Grunenwald: I don’t have as much experience with those characters, so I’ll take your word for that. I enjoyed Nova and Quasar’s familiarity with each other, and I appreciated the different perspectives that Ewing had the two characters embody. Nova’s explanation for why he’s on ‘therapeutic leave’ was heartbreaking, and his diatribe to Quasar on the final page felt unfortunately socially and politically relevant. I also really liked Yildiray Cinar and Rain Beredo’s art on this story. The pair gave “A Long Time in Politics” a clean, classic superhero feel which contrasted nicely against the darker, heavier themes Ewing presented.
Jones: I definitely agree with you that there is a level of chemistry with Nova and Quasar. I did find their relationship to be slightly derivative compared to some past works with these characters seen in Bendis’s Guardians of the Galaxy and The Thanos Imperative. I thought the framing device was amusing but a little vague up until the cliffhanger. I have faith that the plot thread at the end of the story will find an interesting resolution in the main book.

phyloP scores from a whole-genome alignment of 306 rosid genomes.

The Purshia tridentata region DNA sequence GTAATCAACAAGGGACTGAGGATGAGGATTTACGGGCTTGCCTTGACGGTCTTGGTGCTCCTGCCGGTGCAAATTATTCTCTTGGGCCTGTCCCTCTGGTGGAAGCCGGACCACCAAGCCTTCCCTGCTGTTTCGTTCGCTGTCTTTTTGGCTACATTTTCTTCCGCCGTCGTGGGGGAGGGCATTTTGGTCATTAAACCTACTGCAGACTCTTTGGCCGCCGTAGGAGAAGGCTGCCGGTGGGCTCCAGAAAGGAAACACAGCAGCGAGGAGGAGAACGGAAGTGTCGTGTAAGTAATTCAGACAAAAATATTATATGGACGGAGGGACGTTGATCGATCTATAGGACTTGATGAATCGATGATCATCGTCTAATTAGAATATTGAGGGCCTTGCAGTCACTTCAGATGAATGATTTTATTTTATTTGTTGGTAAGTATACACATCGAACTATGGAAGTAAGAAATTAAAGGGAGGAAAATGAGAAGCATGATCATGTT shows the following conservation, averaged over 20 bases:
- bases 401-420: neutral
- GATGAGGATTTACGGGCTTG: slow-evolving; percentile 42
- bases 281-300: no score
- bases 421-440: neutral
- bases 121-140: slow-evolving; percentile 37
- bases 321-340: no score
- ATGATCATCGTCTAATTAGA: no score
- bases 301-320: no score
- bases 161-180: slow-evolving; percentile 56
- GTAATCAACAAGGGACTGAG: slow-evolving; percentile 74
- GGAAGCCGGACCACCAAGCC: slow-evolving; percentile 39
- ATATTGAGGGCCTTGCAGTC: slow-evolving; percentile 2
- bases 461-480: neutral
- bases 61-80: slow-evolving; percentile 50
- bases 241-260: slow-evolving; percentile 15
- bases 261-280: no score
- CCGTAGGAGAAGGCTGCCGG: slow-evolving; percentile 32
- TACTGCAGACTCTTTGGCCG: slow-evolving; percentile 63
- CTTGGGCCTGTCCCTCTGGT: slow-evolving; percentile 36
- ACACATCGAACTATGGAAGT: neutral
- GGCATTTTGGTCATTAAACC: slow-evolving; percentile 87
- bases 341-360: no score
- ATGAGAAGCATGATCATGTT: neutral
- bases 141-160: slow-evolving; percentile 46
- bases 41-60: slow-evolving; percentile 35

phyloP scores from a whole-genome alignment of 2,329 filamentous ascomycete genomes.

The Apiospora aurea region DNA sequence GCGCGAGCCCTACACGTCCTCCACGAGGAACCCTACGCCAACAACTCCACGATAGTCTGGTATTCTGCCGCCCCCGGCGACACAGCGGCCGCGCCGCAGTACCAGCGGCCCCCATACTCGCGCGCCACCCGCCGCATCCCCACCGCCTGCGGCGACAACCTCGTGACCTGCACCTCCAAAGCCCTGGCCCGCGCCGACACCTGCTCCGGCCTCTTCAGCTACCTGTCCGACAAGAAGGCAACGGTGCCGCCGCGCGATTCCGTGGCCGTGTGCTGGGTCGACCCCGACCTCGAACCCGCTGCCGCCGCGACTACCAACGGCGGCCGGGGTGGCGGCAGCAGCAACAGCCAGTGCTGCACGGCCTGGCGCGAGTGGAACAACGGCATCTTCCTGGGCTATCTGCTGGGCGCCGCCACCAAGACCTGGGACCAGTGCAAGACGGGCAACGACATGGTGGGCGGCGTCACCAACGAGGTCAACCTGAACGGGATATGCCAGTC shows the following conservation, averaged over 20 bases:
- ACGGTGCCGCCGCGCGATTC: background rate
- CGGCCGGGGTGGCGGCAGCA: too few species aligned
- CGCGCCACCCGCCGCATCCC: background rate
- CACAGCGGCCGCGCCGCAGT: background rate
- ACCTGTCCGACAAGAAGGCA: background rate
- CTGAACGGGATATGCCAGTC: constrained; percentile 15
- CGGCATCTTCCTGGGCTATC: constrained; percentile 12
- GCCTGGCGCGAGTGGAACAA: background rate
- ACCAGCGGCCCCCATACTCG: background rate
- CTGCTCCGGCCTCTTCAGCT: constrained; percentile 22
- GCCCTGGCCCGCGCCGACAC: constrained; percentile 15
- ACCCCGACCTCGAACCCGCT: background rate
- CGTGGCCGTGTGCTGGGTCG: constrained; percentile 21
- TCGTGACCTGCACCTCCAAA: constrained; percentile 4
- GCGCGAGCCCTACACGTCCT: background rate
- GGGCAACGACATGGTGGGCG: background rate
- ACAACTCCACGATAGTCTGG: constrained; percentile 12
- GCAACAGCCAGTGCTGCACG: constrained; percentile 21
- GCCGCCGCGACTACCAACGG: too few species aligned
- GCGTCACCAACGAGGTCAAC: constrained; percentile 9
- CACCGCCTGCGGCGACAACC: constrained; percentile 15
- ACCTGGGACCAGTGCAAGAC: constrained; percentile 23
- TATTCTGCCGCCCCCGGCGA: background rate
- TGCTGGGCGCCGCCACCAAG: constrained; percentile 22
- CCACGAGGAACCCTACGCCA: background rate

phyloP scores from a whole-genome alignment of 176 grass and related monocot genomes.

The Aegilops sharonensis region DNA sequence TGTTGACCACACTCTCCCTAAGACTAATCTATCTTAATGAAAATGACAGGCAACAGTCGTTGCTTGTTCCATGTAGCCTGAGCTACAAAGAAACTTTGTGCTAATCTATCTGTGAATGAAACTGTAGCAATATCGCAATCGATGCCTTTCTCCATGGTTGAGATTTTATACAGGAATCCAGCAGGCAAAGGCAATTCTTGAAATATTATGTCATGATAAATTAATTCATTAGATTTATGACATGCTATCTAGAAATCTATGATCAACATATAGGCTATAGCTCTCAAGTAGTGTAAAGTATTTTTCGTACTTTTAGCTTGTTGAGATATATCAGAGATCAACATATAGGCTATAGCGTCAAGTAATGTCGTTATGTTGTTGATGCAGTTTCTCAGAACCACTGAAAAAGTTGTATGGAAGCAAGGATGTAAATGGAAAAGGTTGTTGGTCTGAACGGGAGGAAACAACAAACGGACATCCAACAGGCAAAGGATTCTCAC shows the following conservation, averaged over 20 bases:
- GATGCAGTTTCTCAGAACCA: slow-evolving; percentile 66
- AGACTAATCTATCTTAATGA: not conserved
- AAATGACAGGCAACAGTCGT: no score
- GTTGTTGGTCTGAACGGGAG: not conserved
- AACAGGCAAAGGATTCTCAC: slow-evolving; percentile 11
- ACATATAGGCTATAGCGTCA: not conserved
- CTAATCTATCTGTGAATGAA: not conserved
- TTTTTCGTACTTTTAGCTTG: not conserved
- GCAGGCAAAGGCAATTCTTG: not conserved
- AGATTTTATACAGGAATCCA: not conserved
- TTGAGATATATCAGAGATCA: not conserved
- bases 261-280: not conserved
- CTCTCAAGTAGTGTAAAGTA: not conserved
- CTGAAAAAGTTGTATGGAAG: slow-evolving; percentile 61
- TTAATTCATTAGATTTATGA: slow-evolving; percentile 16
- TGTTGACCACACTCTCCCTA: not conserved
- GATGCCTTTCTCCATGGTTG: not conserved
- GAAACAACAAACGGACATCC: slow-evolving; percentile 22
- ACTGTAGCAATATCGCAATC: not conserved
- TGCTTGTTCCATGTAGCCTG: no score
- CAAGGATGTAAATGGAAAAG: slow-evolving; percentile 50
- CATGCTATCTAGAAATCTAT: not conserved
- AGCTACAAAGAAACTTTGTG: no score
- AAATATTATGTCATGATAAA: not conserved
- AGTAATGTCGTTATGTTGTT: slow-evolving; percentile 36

Grunenwald: I agree. It was a solid framing device that picked up on threads from the first issue of the series, facilitated the three more or less standalone tales, and set up an interesting cliffhanger to be continued later in the main title. It got the job done and it did it well. Do you have any other thoughts before we render our verdicts?
Jones: I think the issue is worthy of a BROWSE verdict. The stories kept a relatively consistent tone across the board. It was good to see some recent fallen Guardians come back for an issue.
Grunenwald: I agree. This issue doesn’t feel essential even for regular GotG readers, but the stories presented are entertaining and deal with some complicated topics relatively well. I’d give this one a BROWSE as well.
Final Verdict: Alexander and Joe both say the latest Guardians annual is worth a BROWSE!
Next week: Silver Surfer Black!